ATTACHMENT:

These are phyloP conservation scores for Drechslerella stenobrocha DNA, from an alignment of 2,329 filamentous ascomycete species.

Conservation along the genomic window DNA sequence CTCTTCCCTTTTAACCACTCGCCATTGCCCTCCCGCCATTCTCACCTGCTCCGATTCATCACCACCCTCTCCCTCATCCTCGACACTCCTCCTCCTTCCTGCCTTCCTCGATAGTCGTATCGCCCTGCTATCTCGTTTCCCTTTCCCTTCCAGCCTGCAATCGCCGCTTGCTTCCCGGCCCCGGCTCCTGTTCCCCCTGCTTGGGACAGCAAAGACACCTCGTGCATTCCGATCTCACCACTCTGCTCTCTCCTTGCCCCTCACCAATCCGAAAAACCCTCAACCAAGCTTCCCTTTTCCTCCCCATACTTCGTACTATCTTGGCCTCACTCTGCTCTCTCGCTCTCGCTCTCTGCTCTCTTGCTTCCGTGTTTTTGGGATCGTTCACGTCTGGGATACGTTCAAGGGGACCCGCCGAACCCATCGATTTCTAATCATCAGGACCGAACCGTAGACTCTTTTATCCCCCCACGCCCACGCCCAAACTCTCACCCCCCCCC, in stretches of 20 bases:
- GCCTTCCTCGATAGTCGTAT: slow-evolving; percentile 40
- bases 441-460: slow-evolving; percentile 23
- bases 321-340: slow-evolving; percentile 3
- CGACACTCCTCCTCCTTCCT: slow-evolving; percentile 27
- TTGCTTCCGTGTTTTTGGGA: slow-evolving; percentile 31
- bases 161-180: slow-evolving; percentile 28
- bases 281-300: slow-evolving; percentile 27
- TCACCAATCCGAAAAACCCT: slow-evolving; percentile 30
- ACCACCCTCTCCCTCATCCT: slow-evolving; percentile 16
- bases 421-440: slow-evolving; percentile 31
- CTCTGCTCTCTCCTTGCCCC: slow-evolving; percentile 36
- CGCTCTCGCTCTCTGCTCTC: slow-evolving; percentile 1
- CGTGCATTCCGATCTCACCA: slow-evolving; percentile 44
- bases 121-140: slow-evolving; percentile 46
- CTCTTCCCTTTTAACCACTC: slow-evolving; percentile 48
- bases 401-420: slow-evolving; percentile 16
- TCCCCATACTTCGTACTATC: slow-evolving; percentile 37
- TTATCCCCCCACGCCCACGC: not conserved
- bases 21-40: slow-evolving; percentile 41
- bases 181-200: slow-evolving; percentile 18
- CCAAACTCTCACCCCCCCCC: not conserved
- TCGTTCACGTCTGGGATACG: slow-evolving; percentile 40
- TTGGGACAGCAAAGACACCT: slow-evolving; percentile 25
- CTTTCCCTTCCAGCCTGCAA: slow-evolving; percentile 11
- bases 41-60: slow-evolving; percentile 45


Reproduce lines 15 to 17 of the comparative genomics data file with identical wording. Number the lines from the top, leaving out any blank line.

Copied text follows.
- CGTGCATTCCGATCTCACCA: slow-evolving; percentile 44
- bases 121-140: slow-evolving; percentile 46
- CTCTTCCCTTTTAACCACTC: slow-evolving; percentile 48